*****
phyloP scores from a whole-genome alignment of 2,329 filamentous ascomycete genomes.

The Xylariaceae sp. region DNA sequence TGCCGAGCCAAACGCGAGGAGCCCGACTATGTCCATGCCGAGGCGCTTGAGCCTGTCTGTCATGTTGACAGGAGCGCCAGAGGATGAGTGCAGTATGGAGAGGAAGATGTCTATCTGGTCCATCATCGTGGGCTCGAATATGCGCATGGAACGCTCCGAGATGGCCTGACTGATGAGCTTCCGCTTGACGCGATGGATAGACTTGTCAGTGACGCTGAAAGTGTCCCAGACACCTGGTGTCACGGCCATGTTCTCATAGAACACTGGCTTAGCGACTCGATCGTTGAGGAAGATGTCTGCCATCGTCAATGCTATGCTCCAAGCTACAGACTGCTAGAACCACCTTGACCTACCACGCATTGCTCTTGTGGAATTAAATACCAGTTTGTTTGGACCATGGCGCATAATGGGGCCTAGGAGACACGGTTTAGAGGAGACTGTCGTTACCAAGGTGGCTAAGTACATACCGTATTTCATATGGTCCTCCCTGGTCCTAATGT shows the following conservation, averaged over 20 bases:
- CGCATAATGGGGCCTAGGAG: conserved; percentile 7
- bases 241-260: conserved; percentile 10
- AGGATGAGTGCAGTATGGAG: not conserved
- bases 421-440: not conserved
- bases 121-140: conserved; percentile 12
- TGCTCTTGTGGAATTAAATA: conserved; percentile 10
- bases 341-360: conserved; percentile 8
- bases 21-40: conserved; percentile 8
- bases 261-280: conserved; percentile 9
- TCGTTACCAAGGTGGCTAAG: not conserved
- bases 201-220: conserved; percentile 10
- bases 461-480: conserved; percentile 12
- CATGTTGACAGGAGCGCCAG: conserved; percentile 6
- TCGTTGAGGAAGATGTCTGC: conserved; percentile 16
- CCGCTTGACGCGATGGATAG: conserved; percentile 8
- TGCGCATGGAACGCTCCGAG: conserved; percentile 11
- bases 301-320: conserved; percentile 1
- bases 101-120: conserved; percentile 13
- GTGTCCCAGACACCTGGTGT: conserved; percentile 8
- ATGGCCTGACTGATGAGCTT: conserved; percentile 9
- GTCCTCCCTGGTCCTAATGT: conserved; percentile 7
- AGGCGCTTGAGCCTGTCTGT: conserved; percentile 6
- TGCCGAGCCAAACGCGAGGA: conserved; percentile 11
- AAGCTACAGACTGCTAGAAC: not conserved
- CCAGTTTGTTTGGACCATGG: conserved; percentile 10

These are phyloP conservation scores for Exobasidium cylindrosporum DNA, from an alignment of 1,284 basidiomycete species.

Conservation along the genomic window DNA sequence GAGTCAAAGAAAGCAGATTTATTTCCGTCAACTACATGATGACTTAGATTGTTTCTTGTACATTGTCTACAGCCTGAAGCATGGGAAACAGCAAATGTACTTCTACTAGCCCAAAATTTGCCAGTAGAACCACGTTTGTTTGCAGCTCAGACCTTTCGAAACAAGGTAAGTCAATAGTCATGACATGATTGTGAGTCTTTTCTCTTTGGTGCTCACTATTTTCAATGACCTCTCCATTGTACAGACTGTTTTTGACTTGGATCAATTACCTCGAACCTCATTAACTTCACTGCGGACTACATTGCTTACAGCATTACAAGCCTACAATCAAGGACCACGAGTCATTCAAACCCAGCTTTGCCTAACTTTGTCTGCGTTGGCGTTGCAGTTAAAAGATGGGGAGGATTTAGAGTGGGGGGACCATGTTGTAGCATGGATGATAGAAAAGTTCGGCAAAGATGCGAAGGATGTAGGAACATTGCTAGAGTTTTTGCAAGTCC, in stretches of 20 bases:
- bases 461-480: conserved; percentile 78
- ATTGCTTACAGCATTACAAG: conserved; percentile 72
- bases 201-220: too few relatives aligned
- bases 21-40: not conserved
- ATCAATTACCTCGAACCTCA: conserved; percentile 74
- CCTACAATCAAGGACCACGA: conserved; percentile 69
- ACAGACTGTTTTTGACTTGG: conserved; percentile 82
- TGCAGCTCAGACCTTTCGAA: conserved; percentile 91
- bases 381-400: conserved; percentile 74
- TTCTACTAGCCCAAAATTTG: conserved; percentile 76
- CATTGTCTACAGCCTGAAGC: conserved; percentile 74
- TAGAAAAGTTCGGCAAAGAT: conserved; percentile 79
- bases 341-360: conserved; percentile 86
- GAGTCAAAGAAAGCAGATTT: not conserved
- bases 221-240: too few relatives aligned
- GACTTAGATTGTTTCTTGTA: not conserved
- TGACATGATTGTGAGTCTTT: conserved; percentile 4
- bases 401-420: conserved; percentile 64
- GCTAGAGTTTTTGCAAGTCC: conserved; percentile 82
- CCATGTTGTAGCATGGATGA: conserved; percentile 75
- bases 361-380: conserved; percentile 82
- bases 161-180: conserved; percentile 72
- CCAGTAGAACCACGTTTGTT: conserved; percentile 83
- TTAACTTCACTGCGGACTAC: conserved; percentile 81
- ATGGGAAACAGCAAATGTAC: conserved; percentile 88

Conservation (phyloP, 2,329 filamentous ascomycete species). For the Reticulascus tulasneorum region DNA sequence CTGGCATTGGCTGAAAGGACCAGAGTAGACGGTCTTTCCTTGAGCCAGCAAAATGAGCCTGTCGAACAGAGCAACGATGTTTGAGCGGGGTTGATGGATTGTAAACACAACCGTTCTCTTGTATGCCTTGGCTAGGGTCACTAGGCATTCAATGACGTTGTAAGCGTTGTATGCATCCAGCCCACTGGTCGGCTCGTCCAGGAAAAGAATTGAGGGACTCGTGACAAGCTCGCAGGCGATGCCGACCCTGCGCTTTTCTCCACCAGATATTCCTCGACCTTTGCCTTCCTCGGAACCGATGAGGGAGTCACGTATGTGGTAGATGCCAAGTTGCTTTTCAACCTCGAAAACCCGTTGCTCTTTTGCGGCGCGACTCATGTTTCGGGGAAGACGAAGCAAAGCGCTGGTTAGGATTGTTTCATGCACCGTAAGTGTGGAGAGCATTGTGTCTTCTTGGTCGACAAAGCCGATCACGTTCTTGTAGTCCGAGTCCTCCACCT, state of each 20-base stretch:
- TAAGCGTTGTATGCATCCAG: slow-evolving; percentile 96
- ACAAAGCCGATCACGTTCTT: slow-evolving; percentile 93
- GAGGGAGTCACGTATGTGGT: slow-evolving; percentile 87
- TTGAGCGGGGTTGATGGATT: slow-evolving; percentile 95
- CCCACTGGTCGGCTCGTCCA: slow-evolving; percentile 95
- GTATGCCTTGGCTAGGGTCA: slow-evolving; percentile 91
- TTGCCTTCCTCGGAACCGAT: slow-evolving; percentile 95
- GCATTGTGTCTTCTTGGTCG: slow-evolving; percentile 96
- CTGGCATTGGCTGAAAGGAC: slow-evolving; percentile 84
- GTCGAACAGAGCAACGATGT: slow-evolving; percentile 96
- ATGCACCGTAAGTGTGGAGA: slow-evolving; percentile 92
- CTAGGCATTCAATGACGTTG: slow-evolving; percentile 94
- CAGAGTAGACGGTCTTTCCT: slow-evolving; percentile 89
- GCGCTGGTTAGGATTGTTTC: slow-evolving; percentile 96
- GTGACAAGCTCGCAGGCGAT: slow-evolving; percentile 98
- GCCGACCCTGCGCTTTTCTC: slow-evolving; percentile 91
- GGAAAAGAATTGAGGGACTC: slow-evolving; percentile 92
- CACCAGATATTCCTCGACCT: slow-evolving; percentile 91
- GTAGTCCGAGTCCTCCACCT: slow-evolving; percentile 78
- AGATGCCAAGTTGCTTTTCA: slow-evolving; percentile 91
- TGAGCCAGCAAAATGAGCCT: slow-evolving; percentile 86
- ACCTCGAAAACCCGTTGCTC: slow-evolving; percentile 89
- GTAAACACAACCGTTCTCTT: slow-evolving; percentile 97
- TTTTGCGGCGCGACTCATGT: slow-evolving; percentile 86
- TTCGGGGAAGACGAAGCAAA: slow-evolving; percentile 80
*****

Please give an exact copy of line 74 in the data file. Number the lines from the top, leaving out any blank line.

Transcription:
- GTAGTCCGAGTCCTCCACCT: slow-evolving; percentile 78